Convert the number of original words you can write in a week into some unit of measure that works for you. Or leave it as words. I tend to like short stories or novels as units of measure. Actual word count means little-to-nothing for me. Everyone is different, find your own comfort measurement.

Step Seven:

With all the information, set your goals for the year. Talk about them with friends and family or not. Put them on your blog or not. Up to you. Just get them set.

And written down.

In Your Control

What you have just done is set a goal that is completely in your control. A writing goal.

You can then use the writing you will produce to set other goals. Goals such as mailing stories or books to editors or indie publishing your own books. Go through the same basic steps of figuring time needed and time you have to give to those new goals.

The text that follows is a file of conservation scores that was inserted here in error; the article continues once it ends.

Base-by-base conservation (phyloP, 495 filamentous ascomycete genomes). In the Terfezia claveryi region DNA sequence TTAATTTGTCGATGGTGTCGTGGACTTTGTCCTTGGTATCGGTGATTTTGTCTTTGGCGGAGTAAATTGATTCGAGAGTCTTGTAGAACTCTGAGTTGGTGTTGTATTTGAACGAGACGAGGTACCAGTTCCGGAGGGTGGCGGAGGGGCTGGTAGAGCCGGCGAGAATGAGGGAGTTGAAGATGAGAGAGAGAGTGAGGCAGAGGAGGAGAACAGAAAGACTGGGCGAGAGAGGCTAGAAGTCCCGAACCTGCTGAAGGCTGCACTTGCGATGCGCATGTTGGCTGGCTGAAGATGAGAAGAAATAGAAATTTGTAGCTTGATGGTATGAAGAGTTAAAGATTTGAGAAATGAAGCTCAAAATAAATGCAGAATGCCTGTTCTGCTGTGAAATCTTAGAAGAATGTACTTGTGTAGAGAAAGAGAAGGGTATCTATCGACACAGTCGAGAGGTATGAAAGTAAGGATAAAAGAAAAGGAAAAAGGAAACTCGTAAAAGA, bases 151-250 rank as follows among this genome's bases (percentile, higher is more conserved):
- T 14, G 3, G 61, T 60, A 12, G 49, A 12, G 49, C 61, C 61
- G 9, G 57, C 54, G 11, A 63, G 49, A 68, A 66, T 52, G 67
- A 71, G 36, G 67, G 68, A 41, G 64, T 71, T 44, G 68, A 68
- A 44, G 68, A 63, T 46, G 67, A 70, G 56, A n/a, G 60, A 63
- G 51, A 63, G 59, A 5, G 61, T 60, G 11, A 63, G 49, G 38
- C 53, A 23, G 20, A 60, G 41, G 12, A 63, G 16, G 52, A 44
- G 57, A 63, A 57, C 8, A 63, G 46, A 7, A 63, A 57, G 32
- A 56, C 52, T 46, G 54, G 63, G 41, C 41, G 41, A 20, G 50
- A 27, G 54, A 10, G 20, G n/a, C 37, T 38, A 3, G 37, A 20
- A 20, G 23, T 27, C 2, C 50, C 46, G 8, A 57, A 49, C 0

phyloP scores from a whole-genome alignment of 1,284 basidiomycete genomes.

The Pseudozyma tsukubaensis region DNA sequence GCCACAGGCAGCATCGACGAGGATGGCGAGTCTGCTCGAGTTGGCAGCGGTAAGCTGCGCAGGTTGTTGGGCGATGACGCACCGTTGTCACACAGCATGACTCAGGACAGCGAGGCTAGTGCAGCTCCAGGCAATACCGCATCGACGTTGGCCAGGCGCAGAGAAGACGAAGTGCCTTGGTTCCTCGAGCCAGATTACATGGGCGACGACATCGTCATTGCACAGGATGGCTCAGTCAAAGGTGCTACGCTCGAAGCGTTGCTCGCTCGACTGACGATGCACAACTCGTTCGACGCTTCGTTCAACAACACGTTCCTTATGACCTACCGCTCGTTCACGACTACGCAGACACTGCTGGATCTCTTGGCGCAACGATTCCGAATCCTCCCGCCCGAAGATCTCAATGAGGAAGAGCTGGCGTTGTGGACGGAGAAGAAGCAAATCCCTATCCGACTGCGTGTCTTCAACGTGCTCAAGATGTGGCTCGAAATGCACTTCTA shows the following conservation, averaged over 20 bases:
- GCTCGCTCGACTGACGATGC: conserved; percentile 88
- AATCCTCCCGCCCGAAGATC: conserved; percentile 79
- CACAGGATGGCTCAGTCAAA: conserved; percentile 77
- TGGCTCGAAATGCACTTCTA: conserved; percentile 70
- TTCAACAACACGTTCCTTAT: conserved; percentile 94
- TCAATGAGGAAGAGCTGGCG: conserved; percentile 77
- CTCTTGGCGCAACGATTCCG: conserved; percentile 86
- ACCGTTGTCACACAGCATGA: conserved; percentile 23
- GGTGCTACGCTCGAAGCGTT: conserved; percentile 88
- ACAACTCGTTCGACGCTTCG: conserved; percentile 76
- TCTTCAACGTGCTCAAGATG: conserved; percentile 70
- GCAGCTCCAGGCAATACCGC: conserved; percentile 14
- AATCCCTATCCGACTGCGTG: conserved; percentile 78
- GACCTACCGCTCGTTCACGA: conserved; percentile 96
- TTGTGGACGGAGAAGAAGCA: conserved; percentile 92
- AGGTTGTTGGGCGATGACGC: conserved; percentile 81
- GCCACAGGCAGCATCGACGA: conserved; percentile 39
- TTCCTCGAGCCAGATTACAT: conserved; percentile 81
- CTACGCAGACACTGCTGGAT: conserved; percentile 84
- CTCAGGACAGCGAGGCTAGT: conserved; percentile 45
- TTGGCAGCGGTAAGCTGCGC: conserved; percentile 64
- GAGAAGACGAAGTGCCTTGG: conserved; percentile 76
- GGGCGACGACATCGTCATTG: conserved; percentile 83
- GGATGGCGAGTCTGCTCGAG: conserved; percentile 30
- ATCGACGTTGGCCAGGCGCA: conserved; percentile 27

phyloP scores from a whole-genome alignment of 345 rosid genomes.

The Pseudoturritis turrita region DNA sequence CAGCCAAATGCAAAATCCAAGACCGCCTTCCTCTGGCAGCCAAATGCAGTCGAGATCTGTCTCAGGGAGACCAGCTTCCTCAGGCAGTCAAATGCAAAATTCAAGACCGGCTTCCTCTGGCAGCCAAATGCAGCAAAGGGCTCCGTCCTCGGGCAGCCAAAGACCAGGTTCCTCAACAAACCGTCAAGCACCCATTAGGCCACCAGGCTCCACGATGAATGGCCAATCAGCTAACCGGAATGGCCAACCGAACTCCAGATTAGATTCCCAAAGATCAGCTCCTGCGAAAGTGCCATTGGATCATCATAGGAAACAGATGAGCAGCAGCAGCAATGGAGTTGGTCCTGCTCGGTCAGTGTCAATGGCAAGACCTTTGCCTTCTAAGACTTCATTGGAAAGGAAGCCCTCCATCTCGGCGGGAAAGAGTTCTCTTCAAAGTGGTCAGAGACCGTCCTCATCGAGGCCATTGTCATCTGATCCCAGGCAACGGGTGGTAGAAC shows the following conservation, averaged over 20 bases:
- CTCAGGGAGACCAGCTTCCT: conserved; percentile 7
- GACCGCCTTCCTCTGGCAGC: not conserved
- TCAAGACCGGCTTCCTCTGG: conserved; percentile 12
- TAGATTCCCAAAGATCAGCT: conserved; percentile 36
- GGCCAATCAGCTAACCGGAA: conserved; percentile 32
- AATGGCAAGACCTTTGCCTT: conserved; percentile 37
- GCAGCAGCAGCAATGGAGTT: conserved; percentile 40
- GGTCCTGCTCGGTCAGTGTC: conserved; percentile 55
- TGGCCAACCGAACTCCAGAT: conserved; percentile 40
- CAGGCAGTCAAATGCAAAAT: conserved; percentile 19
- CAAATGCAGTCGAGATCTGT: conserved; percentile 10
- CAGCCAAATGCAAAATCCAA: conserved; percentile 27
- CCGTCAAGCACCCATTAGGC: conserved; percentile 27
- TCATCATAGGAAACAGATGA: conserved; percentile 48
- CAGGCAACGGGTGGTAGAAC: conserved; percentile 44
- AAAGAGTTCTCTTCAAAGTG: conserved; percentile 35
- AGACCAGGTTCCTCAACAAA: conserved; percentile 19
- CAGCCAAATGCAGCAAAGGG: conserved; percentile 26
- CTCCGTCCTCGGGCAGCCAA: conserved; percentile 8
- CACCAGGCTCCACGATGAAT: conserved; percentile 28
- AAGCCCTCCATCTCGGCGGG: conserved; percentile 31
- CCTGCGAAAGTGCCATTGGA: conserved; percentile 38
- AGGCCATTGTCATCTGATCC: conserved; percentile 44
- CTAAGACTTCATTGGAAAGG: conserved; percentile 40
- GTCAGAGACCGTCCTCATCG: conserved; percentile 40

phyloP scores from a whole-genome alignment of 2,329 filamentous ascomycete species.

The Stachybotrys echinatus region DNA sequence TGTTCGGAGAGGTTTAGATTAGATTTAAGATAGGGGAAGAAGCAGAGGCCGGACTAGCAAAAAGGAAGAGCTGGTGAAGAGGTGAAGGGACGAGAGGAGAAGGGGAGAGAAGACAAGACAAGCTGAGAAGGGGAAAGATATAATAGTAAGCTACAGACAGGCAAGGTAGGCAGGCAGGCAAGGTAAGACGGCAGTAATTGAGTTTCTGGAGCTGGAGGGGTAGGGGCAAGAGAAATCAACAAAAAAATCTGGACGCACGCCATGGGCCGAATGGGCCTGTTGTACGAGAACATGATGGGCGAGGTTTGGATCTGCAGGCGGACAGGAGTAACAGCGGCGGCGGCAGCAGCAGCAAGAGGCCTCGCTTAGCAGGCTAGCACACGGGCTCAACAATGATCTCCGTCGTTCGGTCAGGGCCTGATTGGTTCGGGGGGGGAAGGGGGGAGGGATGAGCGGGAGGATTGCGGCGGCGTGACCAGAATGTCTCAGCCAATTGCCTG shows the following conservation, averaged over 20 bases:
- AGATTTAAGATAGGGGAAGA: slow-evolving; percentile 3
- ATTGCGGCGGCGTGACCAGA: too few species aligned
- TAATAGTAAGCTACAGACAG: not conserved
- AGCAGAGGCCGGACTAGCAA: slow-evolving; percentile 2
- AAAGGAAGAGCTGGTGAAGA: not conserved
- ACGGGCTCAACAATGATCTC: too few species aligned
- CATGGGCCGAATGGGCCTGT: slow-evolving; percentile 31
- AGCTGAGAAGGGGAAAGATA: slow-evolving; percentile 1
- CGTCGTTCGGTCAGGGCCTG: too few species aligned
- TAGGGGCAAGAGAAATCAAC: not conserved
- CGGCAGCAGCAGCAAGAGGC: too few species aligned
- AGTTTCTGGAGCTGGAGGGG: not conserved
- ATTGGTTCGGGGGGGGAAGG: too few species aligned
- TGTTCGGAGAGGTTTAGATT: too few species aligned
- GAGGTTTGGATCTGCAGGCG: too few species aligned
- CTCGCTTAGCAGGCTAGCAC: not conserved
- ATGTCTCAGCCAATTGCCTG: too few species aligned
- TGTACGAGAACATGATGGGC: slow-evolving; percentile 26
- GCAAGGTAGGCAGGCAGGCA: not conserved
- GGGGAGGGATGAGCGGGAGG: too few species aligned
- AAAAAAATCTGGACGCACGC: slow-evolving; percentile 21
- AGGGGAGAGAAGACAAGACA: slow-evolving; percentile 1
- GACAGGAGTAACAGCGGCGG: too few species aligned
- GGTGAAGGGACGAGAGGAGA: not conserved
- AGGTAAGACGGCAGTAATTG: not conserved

Caution!!!!  Never take writing time for rewriting, publishing, mailing, or anything else. Writing time, the production and practice of creating new stories is the only real way you will move along the road toward your dream.

There are a thousand disappointments every year in this business, usually from the outside directed inward toward you and your writing. If you TAKE CONTROL of what you can control, which is your writing and writing time, and protect it and meet your writing goals, the outside disappointments won’t be as bothersome.

An Honest Warning